A Streetcar Named Desire                                                        

By Roz Friedman

A Streetcar Named Desire was written in 1947 by Tennessee Williams and in my estimation no work since has eclipsed its range of emotions. I was a teenager when I was first stunned by the movie in 1951 in a Tucson, Arizona drive-in, and commandeered anyone I could to take me back. I saw it four times during the month it played. I have seen many theater productions of it over the years. The recent Woody Allen brilliant homage to it in his film “Blue Jasmine” was great fun and ultimately very tragic.

While the Yale Rep's present version directed by Mark Rucker is not perfect, it is immensely interesting. Because Sarah Sokolovic gives such a wonderfully nuanced, passionate performance as Stella, here, (The best since Kim Hunter), and Rene Augesen paints such a lightweight portrait of Blanche, albeit a massive role, the balance of the play is changed.  Empathy for Stella outweighs sympathy for Blanche.

Who are these women? They are sisters, who have been brought up on a Louisiana plantation/estate called Belle Rive. Stella moved to New Orleans, married and adores rough-around-the-edges Stanley Kowalski, a Polish American. Joe Manganiello is tall, dark and handsome; he shows flashes of anger, but he does not have the dimension for this role. He is too polished to play this dangerous guy, with a haircut that is far too preppy and clothes that are far too neat for someone who lives in the poor section of town.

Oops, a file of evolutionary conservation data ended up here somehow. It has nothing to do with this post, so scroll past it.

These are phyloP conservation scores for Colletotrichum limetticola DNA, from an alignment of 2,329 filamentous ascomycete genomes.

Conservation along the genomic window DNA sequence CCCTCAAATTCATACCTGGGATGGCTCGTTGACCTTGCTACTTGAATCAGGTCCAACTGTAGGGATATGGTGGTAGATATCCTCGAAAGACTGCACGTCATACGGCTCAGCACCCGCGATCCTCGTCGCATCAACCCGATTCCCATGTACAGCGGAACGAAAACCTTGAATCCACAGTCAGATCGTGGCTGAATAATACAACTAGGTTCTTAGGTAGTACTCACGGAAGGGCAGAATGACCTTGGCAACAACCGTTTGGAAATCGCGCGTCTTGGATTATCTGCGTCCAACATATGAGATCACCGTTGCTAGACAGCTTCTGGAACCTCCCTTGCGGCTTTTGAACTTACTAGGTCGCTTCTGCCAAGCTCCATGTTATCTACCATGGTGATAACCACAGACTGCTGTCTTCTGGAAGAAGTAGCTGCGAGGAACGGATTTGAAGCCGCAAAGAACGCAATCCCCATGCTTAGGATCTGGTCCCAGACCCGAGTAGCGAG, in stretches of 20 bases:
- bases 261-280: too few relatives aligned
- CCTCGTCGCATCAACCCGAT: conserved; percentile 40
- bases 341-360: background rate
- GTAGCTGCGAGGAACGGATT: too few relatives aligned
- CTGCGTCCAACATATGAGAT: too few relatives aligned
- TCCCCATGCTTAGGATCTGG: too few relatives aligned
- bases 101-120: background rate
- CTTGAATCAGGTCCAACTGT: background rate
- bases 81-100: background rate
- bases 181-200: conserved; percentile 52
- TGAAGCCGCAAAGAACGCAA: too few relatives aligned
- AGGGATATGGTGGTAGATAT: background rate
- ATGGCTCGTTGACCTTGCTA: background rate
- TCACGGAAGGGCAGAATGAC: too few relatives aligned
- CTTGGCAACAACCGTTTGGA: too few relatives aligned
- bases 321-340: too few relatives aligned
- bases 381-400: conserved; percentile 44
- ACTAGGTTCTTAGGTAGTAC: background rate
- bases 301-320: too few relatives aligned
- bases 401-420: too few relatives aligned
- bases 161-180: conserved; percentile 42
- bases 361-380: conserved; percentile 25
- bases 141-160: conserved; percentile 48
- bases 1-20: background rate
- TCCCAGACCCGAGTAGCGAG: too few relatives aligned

Blanche, an English teacher, stayed at Belle Rive to take care of their dying parents. When the play opens, she has just arrived to stay with Stella and Stanley in their scruffy one bedroom apartment designed by Reid Thompson, lit murkily by Stephen Strawbridge. Almost immediately, she informs Stella that she has lost their family home, yet does not admit that she has been kicked out of town for seducing a young male student. Her desperation ebbs and flows as she tries to figure out where she belongs.

Stella is shocked by this news, but defends her overly sensitive sister, as Stanley invokes the Napoleonic Code, which gives equal profits to husband and wife. This veteran of World War II-senses the falsity of Blanche's stories and researches her life. She hates his crude outbursts and the way he treats Stella, whom she discovers is pregnant. Their enmity for each other is palpable.

Meanwhile, unmarried Mitch, the sincere but miscast Adam O'Bryne, one of Joe's war and poker playing buddies, takes a liking to Blanche; he is outraged when he finds out her innocent ways are an act. A fierce battle ensues when Stanley and Blanche are left alone, the night Stella is giving birth. Is there any finer line than the one spoken by Blanche at the end of this steaming work. As she is taken off to an institution, she looks up at the male doctor and says, “ I have always depended on the kindness of strangers.” It always brings a tear to my eye.

A Streetcar Named Desire is surely a sensual story. However, the use of nudity is really out of place here and not indicated in the original script. The elongated shape of the set is also a problem. We could not see the head of the bed or the bathroom. Hunter Kaczorowski's Costumes are fine, but it is Steven Brush's Music Composition that shines.

A Streetcar Named Desire will play through October 12 at the Yale Rep.

This review originally aired on WMNR 88.1 FINE ARTS PUBLIC RADIO          


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